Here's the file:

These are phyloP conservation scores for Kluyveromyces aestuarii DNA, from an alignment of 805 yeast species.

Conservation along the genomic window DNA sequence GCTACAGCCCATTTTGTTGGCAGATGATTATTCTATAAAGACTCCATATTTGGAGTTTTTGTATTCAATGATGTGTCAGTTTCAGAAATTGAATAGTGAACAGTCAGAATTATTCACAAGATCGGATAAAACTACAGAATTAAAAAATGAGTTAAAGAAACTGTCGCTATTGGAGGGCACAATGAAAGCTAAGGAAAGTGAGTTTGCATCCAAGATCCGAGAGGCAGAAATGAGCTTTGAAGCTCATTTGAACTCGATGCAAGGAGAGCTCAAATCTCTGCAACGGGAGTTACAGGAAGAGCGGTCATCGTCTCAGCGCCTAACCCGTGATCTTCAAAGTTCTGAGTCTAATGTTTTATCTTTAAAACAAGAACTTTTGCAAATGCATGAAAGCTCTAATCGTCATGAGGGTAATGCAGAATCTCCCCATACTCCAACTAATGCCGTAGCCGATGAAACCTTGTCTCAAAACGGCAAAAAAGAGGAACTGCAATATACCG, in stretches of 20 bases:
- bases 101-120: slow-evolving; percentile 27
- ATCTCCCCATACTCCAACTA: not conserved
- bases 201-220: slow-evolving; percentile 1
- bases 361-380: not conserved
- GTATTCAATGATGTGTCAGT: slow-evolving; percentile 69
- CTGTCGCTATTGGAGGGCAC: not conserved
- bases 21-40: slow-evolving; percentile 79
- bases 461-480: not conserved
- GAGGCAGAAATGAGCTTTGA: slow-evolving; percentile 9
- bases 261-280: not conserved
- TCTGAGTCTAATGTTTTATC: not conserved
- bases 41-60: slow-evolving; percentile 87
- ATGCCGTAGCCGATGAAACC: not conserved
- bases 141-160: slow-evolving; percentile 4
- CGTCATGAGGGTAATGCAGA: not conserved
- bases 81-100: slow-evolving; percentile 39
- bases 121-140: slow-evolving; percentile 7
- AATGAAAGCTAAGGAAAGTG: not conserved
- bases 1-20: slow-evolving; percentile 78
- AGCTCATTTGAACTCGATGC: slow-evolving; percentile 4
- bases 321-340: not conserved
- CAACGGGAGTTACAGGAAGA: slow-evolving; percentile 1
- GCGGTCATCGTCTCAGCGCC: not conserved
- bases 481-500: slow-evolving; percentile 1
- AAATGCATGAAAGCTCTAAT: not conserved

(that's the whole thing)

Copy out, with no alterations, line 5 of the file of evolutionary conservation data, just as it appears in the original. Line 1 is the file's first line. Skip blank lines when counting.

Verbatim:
- bases 201-220: slow-evolving; percentile 1